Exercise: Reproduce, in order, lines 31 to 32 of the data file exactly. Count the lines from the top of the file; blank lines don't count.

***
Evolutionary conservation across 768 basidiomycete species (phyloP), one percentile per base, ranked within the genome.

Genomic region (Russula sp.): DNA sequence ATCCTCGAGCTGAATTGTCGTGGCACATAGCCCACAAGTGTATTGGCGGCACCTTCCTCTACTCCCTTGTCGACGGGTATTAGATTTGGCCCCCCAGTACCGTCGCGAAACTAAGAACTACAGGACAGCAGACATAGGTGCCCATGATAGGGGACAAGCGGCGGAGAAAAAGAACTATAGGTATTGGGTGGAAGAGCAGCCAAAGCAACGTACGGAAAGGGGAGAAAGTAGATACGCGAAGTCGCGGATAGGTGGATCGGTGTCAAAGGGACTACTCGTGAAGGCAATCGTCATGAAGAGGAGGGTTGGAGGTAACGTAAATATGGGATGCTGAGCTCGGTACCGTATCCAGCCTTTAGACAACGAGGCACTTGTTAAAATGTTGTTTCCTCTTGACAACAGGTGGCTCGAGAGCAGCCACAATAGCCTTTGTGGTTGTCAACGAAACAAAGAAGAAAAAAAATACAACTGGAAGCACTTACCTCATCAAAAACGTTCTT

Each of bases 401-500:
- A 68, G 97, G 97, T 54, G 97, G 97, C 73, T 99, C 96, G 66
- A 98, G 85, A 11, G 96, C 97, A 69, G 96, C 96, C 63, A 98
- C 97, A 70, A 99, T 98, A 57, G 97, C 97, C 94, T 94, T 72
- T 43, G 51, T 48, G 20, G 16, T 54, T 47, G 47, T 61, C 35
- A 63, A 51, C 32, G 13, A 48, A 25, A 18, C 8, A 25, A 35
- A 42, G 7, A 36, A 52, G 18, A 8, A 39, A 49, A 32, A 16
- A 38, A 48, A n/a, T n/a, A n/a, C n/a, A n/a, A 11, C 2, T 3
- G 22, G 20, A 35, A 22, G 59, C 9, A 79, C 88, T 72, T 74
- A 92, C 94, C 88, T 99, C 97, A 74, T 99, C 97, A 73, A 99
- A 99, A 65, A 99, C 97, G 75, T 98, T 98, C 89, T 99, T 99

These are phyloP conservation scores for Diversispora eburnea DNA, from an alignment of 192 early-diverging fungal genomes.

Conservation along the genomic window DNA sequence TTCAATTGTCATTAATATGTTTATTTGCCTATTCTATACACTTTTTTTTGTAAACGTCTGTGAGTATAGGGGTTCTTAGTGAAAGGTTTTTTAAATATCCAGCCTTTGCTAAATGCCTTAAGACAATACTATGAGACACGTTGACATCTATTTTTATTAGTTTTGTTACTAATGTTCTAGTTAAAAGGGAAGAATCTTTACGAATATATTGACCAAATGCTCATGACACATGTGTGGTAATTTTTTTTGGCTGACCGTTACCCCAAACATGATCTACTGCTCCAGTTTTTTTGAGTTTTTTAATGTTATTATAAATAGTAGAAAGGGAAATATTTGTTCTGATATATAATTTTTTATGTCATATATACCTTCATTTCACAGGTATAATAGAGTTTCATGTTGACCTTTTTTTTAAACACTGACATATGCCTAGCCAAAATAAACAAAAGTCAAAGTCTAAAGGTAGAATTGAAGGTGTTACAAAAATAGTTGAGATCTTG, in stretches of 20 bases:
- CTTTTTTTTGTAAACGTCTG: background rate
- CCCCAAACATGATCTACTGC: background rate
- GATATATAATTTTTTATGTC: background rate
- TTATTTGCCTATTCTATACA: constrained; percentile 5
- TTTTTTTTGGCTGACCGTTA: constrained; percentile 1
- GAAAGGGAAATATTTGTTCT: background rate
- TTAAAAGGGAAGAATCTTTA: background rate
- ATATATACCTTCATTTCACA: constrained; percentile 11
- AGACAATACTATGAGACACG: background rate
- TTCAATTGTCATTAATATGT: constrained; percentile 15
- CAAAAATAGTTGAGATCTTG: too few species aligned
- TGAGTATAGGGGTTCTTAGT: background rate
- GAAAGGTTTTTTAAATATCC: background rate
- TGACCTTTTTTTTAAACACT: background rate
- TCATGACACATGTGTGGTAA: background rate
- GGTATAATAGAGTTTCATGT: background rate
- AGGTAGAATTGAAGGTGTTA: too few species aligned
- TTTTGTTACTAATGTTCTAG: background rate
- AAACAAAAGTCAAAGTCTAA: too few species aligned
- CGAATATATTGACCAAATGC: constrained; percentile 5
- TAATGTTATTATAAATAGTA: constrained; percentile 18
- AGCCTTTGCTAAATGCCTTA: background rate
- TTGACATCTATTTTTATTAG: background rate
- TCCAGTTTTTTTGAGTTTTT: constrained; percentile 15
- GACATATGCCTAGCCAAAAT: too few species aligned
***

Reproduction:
- GGTATAATAGAGTTTCATGT: background rate
- AGGTAGAATTGAAGGTGTTA: too few species aligned